Trigger Warning: Details and discussion about sexual assault
Junior year of high school, a friend set me up with a boy from a different school. He was a senior, a football player, and quite popular. We spent hours on the phone, did a few group dates to the movies, were at a few of the same parties but never had a solo date. He called me up one Saturday and asked if I was free that evening. He came over to my house with a pizza and a movie. My parents upstairs letting us have some privacy for our date, he popped in the tape. The movie was Caligula.
I was extremely uncomfortable but didn’t want to look uncool and ask him to turn it off. We started kissing, and soon he was on top of me. He tried to put his hands down my pants but my high waisted guess jeans made it difficult. I asked him to stop. He unzipped my jeans and began to pull them down. I said it more forcefully, but I still said please because I was a good girl and that's what good girls did. Please STOP. Please NO. He took the palm of his large hand and pressed it down between my breasts, showing his strength as he pinned me to the couch. He looked me in the eye and smiled. “What are you going to do, scream?” He didn’t know me well enough to know that I had a close and trusting relationship with my parents. I told him I would scream and my dad would come down and take care of him. “I’m not scared to scream,” I said, hyperventilating but trying to sound confident. What if my parents didn’t hear me? What if he covered my mouth? But he didn’t.
He got up, grabbed his movie, called me a frigid bitch and left.
He told his friends he slept with me. Friends who didn’t go to my school, who didn’t know me. Friends who believed him and when I went to a party they were at snickered and pointed and coughed while saying “slut” when I walked by. Friends who were just a couple months from graduating and I’d never have to see again.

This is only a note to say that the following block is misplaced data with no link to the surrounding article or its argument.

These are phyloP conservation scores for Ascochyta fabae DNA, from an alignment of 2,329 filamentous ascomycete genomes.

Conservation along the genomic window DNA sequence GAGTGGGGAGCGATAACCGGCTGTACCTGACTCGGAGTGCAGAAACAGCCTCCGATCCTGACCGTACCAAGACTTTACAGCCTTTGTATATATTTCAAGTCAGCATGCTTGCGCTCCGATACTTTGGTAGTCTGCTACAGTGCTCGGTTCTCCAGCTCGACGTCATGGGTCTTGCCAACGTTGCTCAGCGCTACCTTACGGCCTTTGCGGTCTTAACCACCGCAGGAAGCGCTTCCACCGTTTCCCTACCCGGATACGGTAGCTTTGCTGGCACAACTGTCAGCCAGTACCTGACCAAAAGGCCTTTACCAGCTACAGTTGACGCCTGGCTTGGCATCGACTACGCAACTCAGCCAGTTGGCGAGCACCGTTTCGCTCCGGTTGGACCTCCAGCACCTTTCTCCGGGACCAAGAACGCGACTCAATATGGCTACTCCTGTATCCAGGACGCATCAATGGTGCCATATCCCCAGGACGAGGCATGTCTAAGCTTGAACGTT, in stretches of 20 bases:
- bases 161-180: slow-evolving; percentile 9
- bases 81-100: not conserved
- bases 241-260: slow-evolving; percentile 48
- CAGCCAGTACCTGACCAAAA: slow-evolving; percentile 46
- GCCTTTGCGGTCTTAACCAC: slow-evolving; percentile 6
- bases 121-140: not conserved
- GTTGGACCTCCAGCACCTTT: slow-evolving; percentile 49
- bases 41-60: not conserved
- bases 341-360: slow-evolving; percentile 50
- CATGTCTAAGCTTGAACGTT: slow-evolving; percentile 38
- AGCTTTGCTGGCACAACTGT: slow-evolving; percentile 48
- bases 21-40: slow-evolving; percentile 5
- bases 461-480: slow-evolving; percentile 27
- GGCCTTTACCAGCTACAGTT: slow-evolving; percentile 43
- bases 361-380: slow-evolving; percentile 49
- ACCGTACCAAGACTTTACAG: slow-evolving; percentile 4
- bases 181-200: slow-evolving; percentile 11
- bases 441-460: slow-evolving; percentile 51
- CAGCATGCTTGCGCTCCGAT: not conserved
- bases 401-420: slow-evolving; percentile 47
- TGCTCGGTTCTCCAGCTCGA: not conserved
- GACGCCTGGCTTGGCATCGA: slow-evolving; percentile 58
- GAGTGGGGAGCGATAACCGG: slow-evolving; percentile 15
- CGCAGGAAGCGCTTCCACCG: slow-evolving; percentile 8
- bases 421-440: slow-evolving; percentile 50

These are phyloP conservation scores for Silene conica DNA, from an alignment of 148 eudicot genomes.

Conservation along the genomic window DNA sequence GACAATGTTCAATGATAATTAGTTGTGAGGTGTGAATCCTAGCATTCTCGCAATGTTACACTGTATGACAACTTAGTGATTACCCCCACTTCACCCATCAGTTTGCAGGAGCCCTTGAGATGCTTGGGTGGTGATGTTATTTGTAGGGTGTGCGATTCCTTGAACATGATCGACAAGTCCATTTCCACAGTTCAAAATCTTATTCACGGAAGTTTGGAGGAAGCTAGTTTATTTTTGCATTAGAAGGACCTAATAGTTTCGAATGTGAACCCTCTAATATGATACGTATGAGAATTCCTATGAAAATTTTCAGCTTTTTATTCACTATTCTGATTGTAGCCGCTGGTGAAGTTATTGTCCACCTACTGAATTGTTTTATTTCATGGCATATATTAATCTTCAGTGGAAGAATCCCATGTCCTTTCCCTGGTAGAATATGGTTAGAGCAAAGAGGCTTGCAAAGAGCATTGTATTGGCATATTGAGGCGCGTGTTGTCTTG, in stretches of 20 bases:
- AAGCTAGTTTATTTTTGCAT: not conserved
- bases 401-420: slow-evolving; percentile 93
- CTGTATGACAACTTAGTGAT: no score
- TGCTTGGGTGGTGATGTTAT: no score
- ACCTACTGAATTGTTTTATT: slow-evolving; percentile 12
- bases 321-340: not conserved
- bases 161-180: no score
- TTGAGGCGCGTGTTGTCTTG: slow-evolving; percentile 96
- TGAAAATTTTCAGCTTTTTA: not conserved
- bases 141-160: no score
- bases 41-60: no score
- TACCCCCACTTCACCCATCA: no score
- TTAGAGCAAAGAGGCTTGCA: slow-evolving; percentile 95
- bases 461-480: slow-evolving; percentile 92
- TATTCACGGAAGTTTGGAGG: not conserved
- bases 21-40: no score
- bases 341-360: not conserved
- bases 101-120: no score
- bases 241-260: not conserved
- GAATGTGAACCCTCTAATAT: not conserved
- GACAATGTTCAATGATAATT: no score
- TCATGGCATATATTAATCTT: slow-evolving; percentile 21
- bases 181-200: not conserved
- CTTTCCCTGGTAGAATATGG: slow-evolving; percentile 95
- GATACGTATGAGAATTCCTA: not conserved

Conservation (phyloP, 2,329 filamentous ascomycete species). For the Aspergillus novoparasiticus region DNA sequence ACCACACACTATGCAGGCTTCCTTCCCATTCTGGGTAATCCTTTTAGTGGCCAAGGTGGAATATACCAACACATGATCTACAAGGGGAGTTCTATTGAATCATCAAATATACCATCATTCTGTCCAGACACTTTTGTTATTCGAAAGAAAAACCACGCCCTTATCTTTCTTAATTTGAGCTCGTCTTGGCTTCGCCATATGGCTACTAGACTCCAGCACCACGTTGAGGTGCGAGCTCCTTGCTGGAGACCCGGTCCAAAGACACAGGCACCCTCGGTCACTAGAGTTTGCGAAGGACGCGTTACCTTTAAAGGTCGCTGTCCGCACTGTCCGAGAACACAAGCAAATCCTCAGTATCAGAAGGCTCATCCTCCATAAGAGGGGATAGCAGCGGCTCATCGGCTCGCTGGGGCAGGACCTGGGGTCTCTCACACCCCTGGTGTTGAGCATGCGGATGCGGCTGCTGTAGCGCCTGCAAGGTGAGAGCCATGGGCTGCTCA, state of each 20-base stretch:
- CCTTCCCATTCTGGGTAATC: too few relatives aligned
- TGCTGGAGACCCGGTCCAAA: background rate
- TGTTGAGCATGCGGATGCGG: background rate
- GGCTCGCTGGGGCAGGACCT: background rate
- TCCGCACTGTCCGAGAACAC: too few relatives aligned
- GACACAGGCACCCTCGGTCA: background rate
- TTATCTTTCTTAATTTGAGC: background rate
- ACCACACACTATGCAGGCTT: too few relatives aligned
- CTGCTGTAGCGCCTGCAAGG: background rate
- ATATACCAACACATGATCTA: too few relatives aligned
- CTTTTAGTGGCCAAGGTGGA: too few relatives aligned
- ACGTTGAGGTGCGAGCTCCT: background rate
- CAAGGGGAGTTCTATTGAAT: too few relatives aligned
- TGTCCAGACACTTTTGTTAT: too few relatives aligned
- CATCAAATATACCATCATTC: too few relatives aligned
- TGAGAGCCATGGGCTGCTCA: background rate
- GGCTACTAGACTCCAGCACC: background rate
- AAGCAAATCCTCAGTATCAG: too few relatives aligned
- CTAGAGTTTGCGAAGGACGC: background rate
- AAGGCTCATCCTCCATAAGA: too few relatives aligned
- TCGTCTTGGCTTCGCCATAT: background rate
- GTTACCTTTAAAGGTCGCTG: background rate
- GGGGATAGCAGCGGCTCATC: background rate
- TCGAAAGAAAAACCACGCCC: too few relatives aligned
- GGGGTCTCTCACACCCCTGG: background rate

I was so very lucky. It could have gone a different way so very easily. So often it does.
I haven’t forgotten that football player from the other school. We have mutual friends on Facebook. He has a wife and kids, went to good schools, and now has an impressive job. Scroll through his account, and he looks like an upstanding individual. He is a coach for his kid’s team, goes to church, hosts barbecues in his backyard. But I see in his photos that same person who smashed his hand down on my chest with all his might and looked at me with such a devilish grin it looked ripped off a Disney villain. He may have only been 17 but he knew exactly what he was doing.
I never told my friend who set us up what happened. I didn’t tell my parents. I didn’t tell my friends. Nothing happened, right? He didn't actually do anything to me, maybe I was being overdramatic. Maybe I was a frigid bitch and other girls wouldn't have been upset with the situation. I just wanted to put it behind me. But clearly, 27 years later still occasionally looking him up on Facebook I haven’t put it behind me. And with what is going on in the news I can’t stop thinking about it.
When I went to college the biggest shock to me was how many strong, smart, fantastic women I befriended were raped or sexually assaulted. Women who came from all sorts of families, economic levels, cultures, religions, communities, prep schools and public schools. Women who were hurt by friends, family, and leaders in their community. Women who attended the same exact frat party I did wearing that same J. Crew rollneck sweater but their night took a different turn. Women who told no one because they were scared. Scared of not being believed, scared of being blamed, scared of being shunned, scared of being kicked out of their school or their family, scared of far more than some exiting seniors calling them “slut” under their breath.
If someone at age 17 is found to be torturing cats in the neighborhood, would you just give them a slap on the wrists or would you put them in jail? What if that 17-year-old broke into a home, tied up the owners and stole their jewelry? Would you want a person who did either of these acts to be in a position of power? Why are women respected less than cats and jewelry?
That football player was popular, a good student, well-liked. He volunteered for charities, went to church, was the kind of kid you’d think you’d want your daughter to date. Ask a hundred people who knew him then, they’d say he was never the type to do such a thing. But he did.